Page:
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Montevideo, June 20th 2019 - 21:49 UTC

 

 

H1N1 influenza virus outbreak in north Chile; government considering decreeing ‘health alert’

Saturday, July 6th 2013 - 07:01 UTC
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Minister Manalich: “certain restrictions or controls on people's mobility and measures to avoid concentrations” (Photo: emol) Minister Manalich: “certain restrictions or controls on people's mobility and measures to avoid concentrations” (Photo: emol)

Eleven people have died from the H1N1 influenza virus in northern Chile in an outbreak that the health minister raised the possibility of decreeing a health alert to restrict people's mobility.

Health Minister Jaime Manalich, who was touring the northern region Friday, said he could decree a health alert to impose “certain restrictions or controls on people's mobility, measures to avoid concentrations” of people.

Northern Chile has registered a notably higher rate of infection than the rest of the country, with 146 cases of the virus per 100,000 inhabitants reported versus the average of 24 cases per 100,000, according to an official report.

Concerns are mounting that the Fiesta de la Tirana, a religious celebration scheduled for July 16 in the northern Tarapaca region, could further spread the virus as about 200,000 people are expected to converge. On the possibility of cancelling the annual festival, Manalich, however, said that he had no authority to do that.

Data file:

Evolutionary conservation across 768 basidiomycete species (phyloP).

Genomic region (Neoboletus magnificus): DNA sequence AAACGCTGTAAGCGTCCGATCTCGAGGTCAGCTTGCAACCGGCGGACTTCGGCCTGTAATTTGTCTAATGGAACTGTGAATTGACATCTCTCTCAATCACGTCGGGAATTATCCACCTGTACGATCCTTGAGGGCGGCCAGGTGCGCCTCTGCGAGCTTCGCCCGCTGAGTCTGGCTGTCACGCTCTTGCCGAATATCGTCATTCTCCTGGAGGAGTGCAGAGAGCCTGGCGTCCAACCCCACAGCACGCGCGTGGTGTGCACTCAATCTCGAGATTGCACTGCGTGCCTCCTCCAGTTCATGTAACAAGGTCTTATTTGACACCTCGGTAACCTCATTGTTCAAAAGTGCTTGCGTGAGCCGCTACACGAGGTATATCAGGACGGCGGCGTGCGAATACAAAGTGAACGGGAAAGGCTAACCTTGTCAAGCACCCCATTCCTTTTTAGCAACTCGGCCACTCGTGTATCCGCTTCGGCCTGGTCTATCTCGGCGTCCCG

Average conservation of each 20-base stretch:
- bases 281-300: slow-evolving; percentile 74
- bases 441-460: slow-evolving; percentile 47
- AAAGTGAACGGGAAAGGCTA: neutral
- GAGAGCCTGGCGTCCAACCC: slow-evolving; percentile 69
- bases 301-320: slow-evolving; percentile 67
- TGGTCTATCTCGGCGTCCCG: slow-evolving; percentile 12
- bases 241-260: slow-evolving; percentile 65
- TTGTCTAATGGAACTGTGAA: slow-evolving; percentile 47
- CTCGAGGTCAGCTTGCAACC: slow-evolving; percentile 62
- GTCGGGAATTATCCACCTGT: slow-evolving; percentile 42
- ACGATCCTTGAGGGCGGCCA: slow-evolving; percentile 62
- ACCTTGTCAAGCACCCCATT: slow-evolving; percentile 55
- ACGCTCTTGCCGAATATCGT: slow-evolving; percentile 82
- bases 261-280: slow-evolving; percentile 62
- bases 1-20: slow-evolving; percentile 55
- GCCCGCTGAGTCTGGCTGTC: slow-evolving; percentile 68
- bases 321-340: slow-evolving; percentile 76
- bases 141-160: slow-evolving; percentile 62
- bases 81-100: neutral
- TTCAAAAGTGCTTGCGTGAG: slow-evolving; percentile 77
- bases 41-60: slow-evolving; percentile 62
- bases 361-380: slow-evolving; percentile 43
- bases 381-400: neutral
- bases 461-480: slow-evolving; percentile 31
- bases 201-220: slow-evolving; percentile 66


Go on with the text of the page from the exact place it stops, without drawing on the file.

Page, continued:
The Health Committee of the Chilean Chamber of Deputies has requested the government to declare a state of emergency to avoid an aggravation of the outbreak in the region, some 1,900 km north of Santiago near the border with Bolivia.

In related news a total of 1,538 cases of infection with H1N1 influenza virus were reported across Venezuela by the end of June, the Ministry of Health said. The latest number marked an increase of 430 cases from the last official report, issued on June 12.

The cases mainly concentrated in Venezuela's coastal and western states and districts, with Merida state leading with 867 cases and followed by Tachira state, Caracas, Zulia state and Lara state.

In June 2009, the World Health Organization (WHO) declared a strain of swine-origin H1N1 as a pandemic. The disease had killed more than 18,000 people across the world before the WHO announced the end of the pandemic in August 2010.

Though not lethal, the H1N1 virus can aggravate an already weak immune system, and therefore poses a greater risk to such groups as the elderly, the pregnant and those suffering from cancer, AIDS, diabetes and heart problems. The higher-risk population is urged to seek medical attention if suffering from severe flu symptoms and to get vaccinated.
 

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